Okay, I confess. My friends and I are (were) hiking pole snobs. For many years, we've always had some snarky, under-the-breath comment when we see someone who isn't of a certain age or visibly out of shape or injured using hiking poles. We've prided ourselves on our toughness and speed up 14ers. Several years ago, I was dating someone who my feelings were already waning for and he used poles on a hike we did. It drove me insane. The little tap tap tap for hours on end. That sound bored into my brain relentlessly. I had to hike ahead of him on the way up and run down the last few miles alone to get away before I grabbed a pole and drove it through his heart.  Then I signed up for a crazy ultramarathon this year (which I'm not running after all, but that's a different post) and from the message boards, it was clear that everyone runs it with poles. I have an acquaintance who is super-fit and always uses poles. She swears by them and gave me some recommendations. So,

Welcome to Seattle!

Wait, no, not Seattle. I'm in Silverton, Colorado now. But it has rained for 24 out of my 28 days here so far. I only have 6 days left...and guess what's in the forecast? So yeah, remember that post about getting up early? Still doing that here because the mornings are quite beautiful. The rain doesn't roll in until around 2 PM, but then it's game over for the day because it's not just rain; it's thunder and lightning too. At 9,300 feet elevation, Silverton is already pretty close to the clouds, so you really don't want to get stuck out in the mountains in a thunderstorm. Silverton is chaotic, kind of like a junkyard, really. And it makes me happy. It's a good antidote to the super corporate, big-box feel of Redding , and to the glitzy, hyper-planned mountain towns in Colorado like Aspen and Vail. There are no laws here. The streets are filled with OHVs, there are no parking laws, and only the main street has stop signs. In every other four-way intersect

Lonely Doesn't Equal Nothing

If you need to travel across the middle of Nevada from California to Utah, chances are, you might spend 350 miles on the loneliest road in America, Route 50 . You can drive 60, 70, or 80 mile stretches without seeing anything or anyone. You might be as nuts as I am and do it in an almost-12-year-old car, but that's not really recommended. (I did have the Nitro checked over thoroughly in California before I left.) Or you might be a bit smarter about your choice of vehicle, but either way, you'll find a surprising number of things to do despite the desolation. First up, the wild horses of  Lagomarsino Canyon . I love wild horses. I've seen them several times in Wyoming and couldn't pass up the chance for a hike in a canyon where I was almost guaranteed to see them. I passed a few beautiful ones clopping along the road on my way to the trailhead. Given it was mid-day, I wasn't sure I'd see any horses out, so I was already happy. When I got to the trail, I was even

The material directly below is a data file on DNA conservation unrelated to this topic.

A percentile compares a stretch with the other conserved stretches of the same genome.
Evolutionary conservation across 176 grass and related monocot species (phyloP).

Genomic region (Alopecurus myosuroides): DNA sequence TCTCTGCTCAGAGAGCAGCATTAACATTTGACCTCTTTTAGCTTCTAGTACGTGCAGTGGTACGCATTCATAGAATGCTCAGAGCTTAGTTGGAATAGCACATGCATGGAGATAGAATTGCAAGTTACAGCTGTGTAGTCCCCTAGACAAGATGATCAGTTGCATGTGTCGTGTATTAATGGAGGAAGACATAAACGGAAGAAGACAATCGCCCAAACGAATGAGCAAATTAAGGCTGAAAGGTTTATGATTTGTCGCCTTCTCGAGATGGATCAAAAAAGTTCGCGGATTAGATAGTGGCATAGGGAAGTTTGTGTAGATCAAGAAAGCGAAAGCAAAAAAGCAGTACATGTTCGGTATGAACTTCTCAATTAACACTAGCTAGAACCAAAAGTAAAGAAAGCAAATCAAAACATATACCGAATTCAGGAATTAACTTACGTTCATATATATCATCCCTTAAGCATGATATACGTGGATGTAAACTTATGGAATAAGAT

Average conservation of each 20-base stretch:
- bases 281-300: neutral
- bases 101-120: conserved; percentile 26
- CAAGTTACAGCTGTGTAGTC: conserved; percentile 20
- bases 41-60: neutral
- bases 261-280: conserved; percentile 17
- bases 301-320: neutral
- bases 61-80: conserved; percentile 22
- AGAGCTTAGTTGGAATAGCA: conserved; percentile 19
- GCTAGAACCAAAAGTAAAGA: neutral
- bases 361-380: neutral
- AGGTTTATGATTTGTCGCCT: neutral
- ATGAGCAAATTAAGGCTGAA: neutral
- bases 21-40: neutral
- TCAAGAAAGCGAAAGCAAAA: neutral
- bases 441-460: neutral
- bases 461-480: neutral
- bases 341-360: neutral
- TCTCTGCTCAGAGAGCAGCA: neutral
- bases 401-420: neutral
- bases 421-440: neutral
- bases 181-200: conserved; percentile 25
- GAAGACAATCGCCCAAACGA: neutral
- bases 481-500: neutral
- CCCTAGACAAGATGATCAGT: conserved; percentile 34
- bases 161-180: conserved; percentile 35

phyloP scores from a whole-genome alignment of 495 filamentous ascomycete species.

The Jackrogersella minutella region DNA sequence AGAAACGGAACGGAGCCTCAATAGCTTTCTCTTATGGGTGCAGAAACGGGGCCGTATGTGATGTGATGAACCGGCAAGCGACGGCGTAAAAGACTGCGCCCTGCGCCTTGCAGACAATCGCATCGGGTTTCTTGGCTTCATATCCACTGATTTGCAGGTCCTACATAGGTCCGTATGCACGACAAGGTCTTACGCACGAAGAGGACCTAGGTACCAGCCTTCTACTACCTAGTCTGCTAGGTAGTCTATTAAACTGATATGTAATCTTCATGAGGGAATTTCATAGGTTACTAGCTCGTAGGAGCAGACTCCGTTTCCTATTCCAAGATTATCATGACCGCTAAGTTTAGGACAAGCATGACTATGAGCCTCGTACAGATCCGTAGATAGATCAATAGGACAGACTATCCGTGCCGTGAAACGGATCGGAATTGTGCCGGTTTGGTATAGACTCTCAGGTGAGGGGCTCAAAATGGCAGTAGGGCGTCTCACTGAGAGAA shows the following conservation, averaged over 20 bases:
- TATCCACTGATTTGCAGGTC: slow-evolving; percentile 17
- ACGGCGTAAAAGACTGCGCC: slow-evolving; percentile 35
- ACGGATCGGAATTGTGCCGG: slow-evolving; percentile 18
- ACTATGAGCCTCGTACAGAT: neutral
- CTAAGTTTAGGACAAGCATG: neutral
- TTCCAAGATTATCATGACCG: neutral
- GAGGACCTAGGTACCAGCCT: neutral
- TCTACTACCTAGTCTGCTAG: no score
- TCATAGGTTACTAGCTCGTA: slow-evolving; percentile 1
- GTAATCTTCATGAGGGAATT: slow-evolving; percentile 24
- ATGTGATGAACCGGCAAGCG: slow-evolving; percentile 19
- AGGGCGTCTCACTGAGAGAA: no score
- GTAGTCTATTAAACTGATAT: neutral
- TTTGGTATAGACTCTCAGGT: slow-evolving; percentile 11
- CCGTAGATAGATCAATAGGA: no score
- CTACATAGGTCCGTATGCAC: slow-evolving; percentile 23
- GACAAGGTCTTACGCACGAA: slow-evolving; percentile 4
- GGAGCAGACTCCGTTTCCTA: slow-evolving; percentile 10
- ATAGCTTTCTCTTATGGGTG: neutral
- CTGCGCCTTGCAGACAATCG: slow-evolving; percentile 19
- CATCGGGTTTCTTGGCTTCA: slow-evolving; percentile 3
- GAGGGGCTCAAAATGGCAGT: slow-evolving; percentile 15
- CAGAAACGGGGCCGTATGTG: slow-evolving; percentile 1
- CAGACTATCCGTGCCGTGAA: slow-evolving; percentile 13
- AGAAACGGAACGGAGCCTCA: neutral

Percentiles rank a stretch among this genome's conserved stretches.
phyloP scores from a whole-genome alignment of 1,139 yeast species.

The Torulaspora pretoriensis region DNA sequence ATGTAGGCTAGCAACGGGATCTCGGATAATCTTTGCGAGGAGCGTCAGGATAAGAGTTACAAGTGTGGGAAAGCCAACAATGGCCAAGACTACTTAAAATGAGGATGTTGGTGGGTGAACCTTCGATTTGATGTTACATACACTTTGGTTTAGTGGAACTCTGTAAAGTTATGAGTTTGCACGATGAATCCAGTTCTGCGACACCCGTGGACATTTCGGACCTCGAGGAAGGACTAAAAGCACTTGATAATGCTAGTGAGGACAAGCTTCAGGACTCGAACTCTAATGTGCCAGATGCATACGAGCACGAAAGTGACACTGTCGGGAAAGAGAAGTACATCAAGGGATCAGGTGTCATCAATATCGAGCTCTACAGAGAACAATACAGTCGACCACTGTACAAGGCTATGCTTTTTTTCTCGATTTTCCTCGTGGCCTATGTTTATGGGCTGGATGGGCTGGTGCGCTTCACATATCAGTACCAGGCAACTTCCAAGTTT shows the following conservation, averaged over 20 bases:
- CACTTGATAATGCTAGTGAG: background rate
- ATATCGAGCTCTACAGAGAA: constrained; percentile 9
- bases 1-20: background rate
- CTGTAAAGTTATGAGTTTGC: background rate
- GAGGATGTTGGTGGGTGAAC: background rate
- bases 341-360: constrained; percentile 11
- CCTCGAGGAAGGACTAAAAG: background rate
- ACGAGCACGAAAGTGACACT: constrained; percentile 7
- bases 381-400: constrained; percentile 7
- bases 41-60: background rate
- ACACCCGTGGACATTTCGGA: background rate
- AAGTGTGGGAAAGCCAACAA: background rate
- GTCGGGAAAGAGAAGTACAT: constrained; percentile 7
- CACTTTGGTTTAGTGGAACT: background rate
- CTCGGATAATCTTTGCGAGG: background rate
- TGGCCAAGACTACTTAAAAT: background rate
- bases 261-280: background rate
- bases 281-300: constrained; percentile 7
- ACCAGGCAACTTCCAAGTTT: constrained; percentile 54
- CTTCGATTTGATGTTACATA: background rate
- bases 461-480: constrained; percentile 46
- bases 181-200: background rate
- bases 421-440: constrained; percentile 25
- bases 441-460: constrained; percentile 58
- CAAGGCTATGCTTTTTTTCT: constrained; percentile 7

Early Bird Really Does

I learned a lot about hiking during my time in Colorado, and among those lessons is that you've got to get up early. This is a hard one for me because I'm not a morning person, but the lack of traffic on the road at 5:30 AM and the lack of people on the trail makes rising early worthwhile. Most importantly, I appreciate getting to the trailhead parking in time to get a spot. Nothing ruins the experience of a hike like arriving back at the trailhead but having another two miles to walk down on a hot road. In Colorado, however, it's often impossible to get up early enough, especially for the popular trails. I have arrived at trailheads at 4:30 AM and found the lot full already. It's awful. But in the rest of the world, the early rising habit I learned has served me well. In Maine, people start hiking really, really late, after 9 AM even. But even in sweltering hot Arizona and Northern California, at 6 AM you're often the first one at the trail. It's fantastic. And